When I first came to work for this magazine in 1984, I was only four years out of college and still had those wide eyes associated with newness and wonder. I was working for a publication that focused on something I had never heard of — the HVACR Industry.
Green had a different meaning back then, at least as far as I was concerned. And technology — well technology consisted of mainframe computers, IBM Selectric typewriters, and the advent of an expensive, powerful, and a wicked cool machine known as the PC (personal computer).
Their coolness stemmed from the fact that they were developed from technology right out of the space age and they let me type stories without the need for erasers. They could do calculations faster than I could (not really saying much) and they marked the wake-up call for something called the “Information Age.”
In the HVACR world at the time, very few contracting firms even had computers (why did they need them?). But the potential of these devices quickly became obvious. So much so, that in May 1989, Contracting Business published it’s first specialized report on computerizing the business. And managment techniques evolved to integrate this new tool. We’ll call that evolution Business 2.0.
Then Al Gore invented the Internet (r-i-g-h-t!). Then came wireless technology. All of this combined with advances in computer science to not only further impact the business side of things (Business 3.0?), but now the technical aspects of the industry as well.
Modern mechanical equipment is intelligent: It measures, alarms, controls, and commmunicates. Some say it is truly smart.
As is the world in which we live. There is more focus than ever before on efficiency and indoor environmental cleanliness and comfort. To achieve these things, mechanical equipment not only communicates to each other, but to the world as well.
From a commercial building standpoint, this has led to something being dubbed “Buildings 2.0.” According to Anto Budiardjo, president of Clasma Events, Inc. (an organization formed to organize and manage technology events around the area of smart connected devices, and the subsequent impact to industry and business), Buildings 2.0 is “a vision that intricately intertwines buildings with Internet technologies.”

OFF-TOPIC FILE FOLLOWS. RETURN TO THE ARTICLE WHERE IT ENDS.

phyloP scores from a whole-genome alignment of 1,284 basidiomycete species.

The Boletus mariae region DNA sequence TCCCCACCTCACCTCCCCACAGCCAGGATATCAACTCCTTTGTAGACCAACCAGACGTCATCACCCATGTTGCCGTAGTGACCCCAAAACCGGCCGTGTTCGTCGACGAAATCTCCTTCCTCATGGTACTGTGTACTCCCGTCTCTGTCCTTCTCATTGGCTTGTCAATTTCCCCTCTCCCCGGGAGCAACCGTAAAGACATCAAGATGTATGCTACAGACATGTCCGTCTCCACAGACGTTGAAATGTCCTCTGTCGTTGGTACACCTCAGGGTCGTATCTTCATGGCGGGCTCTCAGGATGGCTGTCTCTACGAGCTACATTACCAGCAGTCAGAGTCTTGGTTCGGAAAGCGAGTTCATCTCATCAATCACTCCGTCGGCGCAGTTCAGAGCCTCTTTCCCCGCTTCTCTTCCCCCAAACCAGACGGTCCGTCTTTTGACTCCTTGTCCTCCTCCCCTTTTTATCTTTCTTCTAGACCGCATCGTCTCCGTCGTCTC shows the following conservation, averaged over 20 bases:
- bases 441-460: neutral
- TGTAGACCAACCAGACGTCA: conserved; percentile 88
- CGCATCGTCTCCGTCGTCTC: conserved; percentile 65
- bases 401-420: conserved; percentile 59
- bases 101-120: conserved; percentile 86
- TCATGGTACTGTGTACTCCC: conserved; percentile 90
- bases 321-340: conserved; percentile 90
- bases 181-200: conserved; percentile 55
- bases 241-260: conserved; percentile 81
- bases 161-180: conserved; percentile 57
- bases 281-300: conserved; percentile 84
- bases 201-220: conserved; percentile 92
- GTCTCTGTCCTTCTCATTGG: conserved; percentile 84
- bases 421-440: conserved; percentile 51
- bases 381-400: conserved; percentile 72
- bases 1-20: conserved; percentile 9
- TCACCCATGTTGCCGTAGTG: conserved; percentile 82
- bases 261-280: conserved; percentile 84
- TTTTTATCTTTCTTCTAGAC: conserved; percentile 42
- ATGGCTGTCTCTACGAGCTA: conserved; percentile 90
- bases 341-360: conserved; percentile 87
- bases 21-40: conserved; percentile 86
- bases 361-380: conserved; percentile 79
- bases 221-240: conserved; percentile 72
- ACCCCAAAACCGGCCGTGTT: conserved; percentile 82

In essence, it’s the merger of information and HVACR technologies which moves the state of our industry from one that focuses on “smart systems” to one that focuses on “smart buildings.”
And that changes everything.
This evolution impacts the residential and light commercial markets as well.
For example, in a study conducted earlier this year by the Continental Automated Buildings Association’s Internet Home Alliance, 602 homeowners were surveyed about how they use their kitchens. The results showed that the kitchen functions as the nerve center of the house, and it’s from there that homeowners want to monitor and control their home’s energy use and manage their HVAC and security systems.
Residential equipment is produced today with microprocessors that control and provide the means to commmunicate over the phone, over the Internet, and wirelessly. This means the technology is in place to provide homeowners access to this type of technology.
So from the days of computerizing the business to current remote access and control, this industry continues to evolve. Don’t be wideeyed with newness and wonder. Tell me how you see this impacting your business. Write me at firstname.lastname@example.org.
Welcome to the world of HVACR 2.0.